It is generally believed that the early universe widely inflated. So, reporting on a recent article submitted to Journal of Cosmology and Astroparticle Physics, Stony Brook astrophysicist Paul Sutter points out:
First off, they found that eternal inflation wasn’t nearly as common as originally thought. Their explanation for why cosmologists had thought eternal inflation was generic was because those earlier cosmologists had studied only a limited set of models. They found that many viable inflation models (“viable” here means they didn’t obviously contradict observations) didn’t lead to an eternally inflating scenario.Paul Sutter, “How real is the multiverse?” at Space.com (December 16, 2021)
Cosmologists line up on both sides:
Prominent proponents of the multiverse have included well-known cosmologists such as Max Tegmark and Alexander Vilenkin, Brian Greene and Neil Turok, Alan Guth and Stephen Hawking, as discussed in online science magazines. But opponents include theoretical physicist Sabine Hossenfelder(“Why the multiverse is religion, not science”), cosmologist Paul Davies (“it also leads to a fake universe with fake physics”, which undermines arguments from physics) and cosmologist George Ellis(“beyond the domain of science”). Well-known science writer John Horgan considers the idea “bad for science” and mathematician Peter Woit thinks that it “has left conventional science completely behind.”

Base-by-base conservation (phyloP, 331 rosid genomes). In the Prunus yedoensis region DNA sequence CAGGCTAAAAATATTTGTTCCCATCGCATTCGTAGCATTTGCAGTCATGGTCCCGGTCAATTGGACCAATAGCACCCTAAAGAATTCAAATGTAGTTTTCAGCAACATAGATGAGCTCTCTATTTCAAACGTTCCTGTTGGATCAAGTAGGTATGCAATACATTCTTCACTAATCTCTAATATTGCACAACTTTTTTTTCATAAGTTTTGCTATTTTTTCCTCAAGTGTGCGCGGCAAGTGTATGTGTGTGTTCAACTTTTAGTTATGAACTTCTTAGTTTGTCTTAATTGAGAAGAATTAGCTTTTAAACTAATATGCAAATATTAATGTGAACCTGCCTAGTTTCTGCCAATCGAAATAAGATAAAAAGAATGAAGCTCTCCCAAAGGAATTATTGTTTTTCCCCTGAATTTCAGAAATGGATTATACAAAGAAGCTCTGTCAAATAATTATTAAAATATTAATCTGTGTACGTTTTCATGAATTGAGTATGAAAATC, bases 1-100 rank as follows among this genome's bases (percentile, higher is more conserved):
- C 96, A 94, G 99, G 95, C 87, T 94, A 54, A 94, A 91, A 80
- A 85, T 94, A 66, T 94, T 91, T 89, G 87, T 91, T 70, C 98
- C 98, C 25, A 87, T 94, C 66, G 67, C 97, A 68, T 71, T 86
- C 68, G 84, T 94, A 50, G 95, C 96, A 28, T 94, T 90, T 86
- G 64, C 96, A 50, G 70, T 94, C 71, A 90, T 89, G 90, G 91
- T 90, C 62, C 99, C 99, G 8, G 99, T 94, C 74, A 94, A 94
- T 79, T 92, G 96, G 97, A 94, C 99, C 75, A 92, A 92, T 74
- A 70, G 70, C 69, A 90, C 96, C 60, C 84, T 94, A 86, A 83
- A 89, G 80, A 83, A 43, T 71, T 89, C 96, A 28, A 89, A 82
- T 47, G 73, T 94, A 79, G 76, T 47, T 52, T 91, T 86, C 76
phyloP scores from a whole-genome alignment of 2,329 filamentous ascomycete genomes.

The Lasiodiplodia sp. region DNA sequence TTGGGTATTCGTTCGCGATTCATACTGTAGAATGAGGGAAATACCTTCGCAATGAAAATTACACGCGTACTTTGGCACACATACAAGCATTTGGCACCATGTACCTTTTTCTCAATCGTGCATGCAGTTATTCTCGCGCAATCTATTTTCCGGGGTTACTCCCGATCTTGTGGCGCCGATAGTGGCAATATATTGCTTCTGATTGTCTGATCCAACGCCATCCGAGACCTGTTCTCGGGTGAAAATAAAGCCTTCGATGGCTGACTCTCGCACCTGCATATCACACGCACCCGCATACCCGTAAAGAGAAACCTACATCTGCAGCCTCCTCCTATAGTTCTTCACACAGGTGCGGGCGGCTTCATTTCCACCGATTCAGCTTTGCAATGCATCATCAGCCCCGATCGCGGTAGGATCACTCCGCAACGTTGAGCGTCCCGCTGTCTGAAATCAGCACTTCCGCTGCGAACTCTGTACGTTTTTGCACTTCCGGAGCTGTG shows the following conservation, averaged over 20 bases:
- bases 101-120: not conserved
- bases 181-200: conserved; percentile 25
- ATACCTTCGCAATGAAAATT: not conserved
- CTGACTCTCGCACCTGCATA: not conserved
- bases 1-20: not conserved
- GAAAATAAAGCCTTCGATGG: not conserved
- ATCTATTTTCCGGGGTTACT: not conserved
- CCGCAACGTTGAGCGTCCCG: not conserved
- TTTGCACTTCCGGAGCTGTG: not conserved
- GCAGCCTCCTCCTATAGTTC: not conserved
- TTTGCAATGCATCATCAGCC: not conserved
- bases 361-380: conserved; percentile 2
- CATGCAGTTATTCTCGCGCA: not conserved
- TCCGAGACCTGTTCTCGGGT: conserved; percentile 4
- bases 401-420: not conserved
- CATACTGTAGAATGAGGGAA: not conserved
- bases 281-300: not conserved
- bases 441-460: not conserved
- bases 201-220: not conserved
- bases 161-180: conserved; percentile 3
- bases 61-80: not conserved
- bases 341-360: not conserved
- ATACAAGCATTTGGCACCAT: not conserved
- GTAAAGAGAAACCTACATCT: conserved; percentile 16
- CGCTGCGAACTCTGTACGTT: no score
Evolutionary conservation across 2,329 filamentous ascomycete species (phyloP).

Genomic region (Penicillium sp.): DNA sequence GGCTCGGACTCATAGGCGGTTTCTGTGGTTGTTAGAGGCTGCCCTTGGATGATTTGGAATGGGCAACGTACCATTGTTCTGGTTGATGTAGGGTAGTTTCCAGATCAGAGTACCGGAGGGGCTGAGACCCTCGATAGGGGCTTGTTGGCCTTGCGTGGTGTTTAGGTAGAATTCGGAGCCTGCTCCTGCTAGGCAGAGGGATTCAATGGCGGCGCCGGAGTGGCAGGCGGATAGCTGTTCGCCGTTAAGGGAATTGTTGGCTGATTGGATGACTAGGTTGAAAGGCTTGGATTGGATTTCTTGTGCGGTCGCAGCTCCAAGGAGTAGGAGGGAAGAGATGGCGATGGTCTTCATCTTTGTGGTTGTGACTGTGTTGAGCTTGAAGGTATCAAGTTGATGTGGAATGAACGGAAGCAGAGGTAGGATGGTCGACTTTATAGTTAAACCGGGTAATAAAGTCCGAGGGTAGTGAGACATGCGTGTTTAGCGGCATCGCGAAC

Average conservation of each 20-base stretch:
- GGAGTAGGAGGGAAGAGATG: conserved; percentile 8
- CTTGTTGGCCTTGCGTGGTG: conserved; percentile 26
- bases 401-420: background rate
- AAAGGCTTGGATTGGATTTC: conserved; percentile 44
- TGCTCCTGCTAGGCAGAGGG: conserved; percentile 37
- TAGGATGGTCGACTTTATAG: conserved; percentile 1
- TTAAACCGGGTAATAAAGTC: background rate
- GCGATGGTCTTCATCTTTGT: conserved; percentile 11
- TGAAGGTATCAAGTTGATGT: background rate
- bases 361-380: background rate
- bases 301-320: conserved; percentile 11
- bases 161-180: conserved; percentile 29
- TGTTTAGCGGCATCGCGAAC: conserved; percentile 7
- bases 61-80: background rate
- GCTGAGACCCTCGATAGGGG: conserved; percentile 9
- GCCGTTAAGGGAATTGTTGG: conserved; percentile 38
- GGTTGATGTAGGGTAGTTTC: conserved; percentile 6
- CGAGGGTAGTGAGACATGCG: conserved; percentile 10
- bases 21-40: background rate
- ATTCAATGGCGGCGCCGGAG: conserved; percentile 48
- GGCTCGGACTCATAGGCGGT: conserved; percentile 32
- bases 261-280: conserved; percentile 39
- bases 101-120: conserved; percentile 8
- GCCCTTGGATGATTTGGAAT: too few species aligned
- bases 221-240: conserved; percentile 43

Maybe it is much easier for us to imagine an infinite number of ourselves than for nature to make it happen. Works the same with money…
You may also wish to read: In an infinity of universes, countless ones are run by cats… Daniel Díaz notes that most of the talk about the multiverse started to appear once it was realized that there was fine-tuning in nature. Robert J. Marks points out that even 10 to the 1000th power of universes would only permit 3,322 different paths. Infinity is required but unprovable.